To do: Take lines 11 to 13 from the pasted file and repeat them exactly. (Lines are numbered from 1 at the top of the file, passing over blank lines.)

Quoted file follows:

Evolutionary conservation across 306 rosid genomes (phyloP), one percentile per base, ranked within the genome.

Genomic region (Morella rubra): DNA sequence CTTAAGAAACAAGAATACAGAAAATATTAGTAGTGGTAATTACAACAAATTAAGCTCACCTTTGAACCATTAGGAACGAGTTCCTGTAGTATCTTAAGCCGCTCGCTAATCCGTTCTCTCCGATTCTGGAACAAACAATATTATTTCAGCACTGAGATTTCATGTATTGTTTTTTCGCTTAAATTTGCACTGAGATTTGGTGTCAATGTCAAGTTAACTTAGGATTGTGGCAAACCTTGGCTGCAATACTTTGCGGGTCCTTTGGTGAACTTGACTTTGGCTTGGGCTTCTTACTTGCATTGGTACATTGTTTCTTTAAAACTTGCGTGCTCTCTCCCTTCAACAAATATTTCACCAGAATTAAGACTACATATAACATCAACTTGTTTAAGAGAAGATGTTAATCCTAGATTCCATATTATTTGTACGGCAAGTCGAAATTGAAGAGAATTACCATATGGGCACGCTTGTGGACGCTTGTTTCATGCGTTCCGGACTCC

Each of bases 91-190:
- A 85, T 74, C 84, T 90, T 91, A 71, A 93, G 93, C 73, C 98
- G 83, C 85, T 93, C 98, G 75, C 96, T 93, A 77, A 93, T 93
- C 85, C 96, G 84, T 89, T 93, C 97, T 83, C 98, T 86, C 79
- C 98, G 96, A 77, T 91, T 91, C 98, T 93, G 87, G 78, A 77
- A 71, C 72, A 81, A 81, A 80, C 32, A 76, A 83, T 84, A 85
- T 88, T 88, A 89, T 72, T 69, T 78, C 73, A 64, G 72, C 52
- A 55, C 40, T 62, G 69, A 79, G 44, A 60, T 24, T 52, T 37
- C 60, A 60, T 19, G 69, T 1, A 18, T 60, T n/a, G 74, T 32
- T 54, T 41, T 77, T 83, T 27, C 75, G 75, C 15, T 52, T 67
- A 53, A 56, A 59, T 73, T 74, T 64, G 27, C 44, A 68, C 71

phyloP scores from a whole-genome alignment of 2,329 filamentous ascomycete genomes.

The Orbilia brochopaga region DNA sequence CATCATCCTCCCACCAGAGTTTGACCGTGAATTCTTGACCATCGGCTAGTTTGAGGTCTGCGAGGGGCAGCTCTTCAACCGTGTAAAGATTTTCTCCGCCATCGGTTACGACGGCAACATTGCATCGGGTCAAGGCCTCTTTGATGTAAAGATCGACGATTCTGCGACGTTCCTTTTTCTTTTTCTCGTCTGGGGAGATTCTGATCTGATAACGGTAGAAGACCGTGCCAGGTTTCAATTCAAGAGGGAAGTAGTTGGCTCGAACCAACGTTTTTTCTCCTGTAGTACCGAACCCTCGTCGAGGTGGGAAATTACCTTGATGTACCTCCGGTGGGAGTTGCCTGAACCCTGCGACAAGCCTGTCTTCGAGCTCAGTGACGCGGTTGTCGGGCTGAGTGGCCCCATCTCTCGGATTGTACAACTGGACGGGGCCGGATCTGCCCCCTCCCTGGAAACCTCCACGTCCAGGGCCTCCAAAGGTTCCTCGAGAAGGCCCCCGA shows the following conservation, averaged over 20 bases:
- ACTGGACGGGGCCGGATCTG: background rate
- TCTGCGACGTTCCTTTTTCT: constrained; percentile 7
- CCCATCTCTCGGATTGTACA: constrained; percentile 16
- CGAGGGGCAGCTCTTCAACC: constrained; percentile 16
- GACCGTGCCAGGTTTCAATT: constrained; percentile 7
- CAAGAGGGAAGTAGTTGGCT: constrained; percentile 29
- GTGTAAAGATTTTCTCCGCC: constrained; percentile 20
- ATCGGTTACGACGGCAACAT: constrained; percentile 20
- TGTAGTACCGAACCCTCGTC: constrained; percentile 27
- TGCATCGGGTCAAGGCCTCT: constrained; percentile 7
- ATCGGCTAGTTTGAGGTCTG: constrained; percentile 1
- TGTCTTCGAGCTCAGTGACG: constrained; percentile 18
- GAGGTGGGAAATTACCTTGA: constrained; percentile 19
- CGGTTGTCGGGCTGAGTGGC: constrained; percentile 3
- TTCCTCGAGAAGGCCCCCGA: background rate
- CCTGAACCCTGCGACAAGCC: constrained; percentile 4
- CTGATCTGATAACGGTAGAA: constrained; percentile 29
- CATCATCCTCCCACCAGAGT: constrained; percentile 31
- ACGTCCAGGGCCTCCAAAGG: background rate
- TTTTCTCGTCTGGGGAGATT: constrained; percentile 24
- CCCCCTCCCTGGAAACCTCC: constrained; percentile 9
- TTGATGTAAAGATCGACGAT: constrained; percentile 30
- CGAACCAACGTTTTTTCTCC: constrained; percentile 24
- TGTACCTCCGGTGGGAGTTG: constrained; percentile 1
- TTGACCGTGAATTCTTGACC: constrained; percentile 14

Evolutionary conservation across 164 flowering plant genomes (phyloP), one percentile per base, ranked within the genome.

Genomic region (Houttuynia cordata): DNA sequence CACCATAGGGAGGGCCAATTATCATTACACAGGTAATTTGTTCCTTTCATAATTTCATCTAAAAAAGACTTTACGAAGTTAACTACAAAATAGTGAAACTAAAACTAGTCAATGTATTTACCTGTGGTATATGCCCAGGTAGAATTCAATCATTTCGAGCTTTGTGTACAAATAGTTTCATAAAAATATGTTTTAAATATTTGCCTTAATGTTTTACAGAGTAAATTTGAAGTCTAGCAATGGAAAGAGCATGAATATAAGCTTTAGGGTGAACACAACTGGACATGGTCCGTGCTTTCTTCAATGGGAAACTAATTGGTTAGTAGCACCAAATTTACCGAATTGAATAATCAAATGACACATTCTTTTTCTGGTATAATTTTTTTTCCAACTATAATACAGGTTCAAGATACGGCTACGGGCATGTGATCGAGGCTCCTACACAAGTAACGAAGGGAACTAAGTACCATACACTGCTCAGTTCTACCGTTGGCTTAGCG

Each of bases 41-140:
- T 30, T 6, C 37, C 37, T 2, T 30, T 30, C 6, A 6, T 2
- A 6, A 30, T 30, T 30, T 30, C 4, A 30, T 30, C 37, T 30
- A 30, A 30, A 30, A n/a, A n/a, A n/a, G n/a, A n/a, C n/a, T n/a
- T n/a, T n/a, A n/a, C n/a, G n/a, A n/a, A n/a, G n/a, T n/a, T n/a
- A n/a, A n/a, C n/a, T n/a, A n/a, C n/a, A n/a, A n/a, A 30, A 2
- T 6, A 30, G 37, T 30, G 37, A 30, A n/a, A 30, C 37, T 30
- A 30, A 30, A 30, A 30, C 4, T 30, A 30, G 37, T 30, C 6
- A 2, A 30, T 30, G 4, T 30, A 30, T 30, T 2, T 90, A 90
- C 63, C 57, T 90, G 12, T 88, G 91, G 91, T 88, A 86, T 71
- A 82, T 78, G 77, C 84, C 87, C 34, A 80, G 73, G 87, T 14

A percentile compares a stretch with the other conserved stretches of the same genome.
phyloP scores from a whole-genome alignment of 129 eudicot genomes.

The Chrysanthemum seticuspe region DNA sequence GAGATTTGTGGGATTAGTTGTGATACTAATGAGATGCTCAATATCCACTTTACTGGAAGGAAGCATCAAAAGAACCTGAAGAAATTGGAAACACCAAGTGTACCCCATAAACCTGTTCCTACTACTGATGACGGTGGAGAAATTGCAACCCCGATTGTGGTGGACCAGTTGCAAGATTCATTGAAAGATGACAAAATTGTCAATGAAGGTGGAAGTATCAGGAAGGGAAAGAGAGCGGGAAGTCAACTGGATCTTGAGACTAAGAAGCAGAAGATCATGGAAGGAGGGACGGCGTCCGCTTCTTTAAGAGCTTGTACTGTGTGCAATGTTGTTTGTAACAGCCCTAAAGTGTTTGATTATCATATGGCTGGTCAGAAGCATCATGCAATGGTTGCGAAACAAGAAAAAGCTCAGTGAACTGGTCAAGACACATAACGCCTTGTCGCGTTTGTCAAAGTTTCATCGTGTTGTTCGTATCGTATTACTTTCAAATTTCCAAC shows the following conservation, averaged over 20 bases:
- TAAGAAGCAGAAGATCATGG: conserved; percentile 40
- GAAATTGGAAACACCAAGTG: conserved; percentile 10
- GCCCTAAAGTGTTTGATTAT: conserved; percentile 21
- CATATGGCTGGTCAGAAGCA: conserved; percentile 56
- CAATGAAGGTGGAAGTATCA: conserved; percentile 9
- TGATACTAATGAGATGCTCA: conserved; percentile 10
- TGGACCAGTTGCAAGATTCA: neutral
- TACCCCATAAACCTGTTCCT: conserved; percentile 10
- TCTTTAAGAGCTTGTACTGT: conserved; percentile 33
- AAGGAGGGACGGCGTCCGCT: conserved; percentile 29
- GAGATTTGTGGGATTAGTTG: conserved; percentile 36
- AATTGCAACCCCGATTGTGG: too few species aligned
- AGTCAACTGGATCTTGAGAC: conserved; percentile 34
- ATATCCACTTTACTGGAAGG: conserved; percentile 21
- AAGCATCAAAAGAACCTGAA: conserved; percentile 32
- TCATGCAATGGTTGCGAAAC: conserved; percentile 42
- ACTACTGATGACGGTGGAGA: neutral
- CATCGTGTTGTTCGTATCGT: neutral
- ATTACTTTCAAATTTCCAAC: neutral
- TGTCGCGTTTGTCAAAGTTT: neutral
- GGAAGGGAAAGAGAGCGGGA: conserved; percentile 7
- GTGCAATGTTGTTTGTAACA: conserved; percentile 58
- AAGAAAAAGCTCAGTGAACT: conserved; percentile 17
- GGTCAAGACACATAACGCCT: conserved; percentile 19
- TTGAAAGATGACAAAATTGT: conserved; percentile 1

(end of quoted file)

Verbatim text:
- C 60, A 60, T 19, G 69, T 1, A 18, T 60, T n/a, G 74, T 32
- T 54, T 41, T 77, T 83, T 27, C 75, G 75, C 15, T 52, T 67
- A 53, A 56, A 59, T 73, T 74, T 64, G 27, C 44, A 68, C 71